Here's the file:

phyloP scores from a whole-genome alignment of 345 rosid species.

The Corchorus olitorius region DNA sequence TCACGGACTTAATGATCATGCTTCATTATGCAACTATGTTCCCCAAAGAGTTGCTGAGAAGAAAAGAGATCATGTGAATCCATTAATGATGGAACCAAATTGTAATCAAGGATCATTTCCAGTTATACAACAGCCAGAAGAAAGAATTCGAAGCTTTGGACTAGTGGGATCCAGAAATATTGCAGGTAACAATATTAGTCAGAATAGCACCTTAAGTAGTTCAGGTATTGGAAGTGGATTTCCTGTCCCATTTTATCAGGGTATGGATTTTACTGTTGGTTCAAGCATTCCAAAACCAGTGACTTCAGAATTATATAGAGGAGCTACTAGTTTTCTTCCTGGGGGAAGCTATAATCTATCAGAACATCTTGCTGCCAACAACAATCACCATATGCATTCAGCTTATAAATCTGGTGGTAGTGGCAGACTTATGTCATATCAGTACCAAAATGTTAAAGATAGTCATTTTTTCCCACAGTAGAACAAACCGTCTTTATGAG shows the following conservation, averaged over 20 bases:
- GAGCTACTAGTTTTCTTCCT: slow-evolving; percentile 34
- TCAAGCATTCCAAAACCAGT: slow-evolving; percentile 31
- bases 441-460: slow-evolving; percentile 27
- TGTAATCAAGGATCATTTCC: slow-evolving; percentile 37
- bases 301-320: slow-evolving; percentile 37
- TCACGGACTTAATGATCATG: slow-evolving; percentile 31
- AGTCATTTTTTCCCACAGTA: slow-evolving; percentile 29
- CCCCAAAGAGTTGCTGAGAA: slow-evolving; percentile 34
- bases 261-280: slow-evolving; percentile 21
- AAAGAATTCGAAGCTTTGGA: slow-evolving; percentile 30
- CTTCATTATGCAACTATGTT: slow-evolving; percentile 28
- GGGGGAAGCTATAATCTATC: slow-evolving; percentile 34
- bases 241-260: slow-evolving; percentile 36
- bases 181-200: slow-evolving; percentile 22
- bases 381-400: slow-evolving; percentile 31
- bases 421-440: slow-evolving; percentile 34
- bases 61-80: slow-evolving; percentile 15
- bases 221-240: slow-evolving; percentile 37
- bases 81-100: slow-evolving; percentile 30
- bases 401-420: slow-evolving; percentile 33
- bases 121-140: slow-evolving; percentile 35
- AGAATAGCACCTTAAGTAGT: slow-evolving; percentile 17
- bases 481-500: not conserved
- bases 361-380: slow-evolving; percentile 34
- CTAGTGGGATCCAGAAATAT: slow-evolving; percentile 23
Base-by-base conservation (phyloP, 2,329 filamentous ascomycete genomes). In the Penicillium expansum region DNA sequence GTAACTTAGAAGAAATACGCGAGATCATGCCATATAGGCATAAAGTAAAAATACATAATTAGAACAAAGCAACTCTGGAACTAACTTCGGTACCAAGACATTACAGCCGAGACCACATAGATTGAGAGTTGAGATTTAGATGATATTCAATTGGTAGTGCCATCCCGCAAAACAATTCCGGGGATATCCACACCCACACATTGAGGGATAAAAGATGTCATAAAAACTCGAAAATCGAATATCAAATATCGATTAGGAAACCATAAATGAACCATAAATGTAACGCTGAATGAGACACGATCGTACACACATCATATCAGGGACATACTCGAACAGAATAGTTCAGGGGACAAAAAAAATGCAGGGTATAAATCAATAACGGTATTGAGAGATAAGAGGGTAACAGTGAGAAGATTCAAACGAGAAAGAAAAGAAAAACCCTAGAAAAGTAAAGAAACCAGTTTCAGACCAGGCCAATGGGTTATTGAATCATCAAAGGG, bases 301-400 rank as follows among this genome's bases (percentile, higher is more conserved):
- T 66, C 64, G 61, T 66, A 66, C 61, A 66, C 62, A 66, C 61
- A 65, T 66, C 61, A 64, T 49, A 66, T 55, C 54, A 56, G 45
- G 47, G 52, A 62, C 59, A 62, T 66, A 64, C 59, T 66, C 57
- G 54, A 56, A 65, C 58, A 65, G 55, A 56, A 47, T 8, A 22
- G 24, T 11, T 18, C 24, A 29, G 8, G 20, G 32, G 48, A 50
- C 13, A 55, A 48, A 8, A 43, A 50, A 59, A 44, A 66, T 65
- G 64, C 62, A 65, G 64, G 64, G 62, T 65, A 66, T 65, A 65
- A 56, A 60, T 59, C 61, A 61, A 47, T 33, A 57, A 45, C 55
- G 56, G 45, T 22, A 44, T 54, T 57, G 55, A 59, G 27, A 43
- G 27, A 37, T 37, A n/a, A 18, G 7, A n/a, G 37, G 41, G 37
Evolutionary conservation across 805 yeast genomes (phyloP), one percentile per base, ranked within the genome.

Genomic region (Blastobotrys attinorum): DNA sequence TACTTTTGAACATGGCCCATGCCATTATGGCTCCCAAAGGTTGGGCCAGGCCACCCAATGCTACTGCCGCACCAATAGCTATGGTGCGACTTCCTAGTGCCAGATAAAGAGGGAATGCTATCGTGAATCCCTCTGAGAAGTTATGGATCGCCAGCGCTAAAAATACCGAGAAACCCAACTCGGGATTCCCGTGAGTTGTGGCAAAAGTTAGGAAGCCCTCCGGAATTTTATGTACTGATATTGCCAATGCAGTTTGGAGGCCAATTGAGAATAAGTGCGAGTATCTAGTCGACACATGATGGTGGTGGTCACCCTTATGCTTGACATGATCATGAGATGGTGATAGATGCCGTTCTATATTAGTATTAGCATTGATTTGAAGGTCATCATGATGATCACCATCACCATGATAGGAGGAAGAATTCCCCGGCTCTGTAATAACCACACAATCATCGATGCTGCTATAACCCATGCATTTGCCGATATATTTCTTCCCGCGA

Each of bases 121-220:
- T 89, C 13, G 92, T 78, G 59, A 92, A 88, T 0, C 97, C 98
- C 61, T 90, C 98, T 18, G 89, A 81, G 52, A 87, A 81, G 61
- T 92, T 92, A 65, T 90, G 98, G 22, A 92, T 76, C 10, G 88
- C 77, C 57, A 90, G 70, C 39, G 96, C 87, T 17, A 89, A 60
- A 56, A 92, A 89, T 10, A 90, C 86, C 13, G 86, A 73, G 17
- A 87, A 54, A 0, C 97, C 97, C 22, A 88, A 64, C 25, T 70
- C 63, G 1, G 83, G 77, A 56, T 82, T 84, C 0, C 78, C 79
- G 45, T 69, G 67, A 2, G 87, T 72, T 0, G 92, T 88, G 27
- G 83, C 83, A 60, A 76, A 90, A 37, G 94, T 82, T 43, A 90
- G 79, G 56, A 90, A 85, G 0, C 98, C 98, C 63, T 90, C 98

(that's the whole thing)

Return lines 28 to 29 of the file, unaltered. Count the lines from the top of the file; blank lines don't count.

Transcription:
Base-by-base conservation (phyloP, 2,329 filamentous ascomycete genomes). In the Penicillium expansum region DNA sequence GTAACTTAGAAGAAATACGCGAGATCATGCCATATAGGCATAAAGTAAAAATACATAATTAGAACAAAGCAACTCTGGAACTAACTTCGGTACCAAGACATTACAGCCGAGACCACATAGATTGAGAGTTGAGATTTAGATGATATTCAATTGGTAGTGCCATCCCGCAAAACAATTCCGGGGATATCCACACCCACACATTGAGGGATAAAAGATGTCATAAAAACTCGAAAATCGAATATCAAATATCGATTAGGAAACCATAAATGAACCATAAATGTAACGCTGAATGAGACACGATCGTACACACATCATATCAGGGACATACTCGAACAGAATAGTTCAGGGGACAAAAAAAATGCAGGGTATAAATCAATAACGGTATTGAGAGATAAGAGGGTAACAGTGAGAAGATTCAAACGAGAAAGAAAAGAAAAACCCTAGAAAAGTAAAGAAACCAGTTTCAGACCAGGCCAATGGGTTATTGAATCATCAAAGGG, bases 301-400 rank as follows among this genome's bases (percentile, higher is more conserved):
- T 66, C 64, G 61, T 66, A 66, C 61, A 66, C 62, A 66, C 61